|Trends and Challenges for Work in the 21st Century|
Sloan School of Management
Prepared for the May 25-26, 1999, conference Symposium on Changing Employment Relations and New Institutions of Representation
September 1, 1999Foreword
The Task Force on Reconstructing Americas Labor Market Institutions
The world of work is changing, but the traditional structures governing the labor market, in place since the New Deal, no longer serve the needs of workers and their families or of corporations seeking to compete in a global economy.
The mandate of the Task Force on Reconstructing Americas Labor Market Institutions is to provide a body of evidence that helps policymakers and practitioners structure a national discussion on how to update the nations labor market institutionsresolving the mismatch between a fundamentally new economy and a set of inappropriate intermediaries, laws, and corporate practices.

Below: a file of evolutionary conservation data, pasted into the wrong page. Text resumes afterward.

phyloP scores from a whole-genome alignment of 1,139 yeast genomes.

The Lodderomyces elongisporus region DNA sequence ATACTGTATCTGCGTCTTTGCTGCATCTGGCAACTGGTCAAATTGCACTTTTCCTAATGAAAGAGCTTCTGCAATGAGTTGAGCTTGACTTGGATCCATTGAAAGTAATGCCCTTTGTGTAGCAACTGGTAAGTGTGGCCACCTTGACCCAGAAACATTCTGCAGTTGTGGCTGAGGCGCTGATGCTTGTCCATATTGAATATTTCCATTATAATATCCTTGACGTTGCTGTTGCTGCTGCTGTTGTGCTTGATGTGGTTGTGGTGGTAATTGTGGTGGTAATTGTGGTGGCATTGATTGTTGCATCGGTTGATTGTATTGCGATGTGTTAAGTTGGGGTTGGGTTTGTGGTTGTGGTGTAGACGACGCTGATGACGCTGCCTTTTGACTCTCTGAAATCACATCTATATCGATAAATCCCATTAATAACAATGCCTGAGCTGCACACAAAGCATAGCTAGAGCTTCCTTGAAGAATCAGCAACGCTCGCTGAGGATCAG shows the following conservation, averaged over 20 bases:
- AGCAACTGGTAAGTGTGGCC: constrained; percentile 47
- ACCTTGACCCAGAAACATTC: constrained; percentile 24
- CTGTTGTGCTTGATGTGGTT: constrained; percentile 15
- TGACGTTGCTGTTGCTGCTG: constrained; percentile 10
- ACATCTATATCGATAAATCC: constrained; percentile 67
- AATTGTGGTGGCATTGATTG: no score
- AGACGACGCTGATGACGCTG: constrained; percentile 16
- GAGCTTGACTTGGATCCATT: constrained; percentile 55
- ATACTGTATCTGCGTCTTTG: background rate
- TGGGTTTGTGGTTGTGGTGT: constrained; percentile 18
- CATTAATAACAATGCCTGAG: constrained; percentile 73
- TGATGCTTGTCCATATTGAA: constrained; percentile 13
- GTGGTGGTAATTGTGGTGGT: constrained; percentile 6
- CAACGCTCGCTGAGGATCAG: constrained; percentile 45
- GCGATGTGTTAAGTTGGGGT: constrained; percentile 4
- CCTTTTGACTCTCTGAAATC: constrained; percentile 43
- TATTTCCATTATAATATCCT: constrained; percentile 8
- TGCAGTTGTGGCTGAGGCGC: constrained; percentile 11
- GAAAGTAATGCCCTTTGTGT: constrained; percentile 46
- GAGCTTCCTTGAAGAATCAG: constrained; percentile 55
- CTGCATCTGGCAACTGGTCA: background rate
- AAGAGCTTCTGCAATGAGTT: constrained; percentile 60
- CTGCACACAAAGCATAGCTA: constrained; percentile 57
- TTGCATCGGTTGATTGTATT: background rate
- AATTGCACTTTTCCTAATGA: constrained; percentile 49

The efforts of Task Force members are divided among three working groups, each charged with examining a particular aspect of this labor market mismatch: the Working Group on the Social Contract and the American Corporation, the Working Group on Low-Income Labor Markets, and the Working Group on Americas Next Generation Labor Market Institutions.
Symposium on Changing Employment Relations and New Institutions of Representation, Task Force and U.S. Department of Labor Conference, May 25-26, 1999
As part of the U.S. Secretary of Labors project, The Workforce/Workplace of the Future, the U.S. Department of Labor joined with the Task Force to sponsor a symposium on changing employment relations and new institutions of representation emerging in the new economy. The meeting was organized around several key questions:
In addressing these questions, symposium participants discussed: the limits of enterprise-based social contracts; labor market institutions that are developing beyond the enterprise-including community-level strategies and alternative models such as professional organizations and social identity groups; and new union strategies for building capacity and rethinking structures.
This paper, written for the symposium by Maureen Scully and Amy Segal of the MIT Sloan School of Management, informed the discussion of alternative models of worker representation.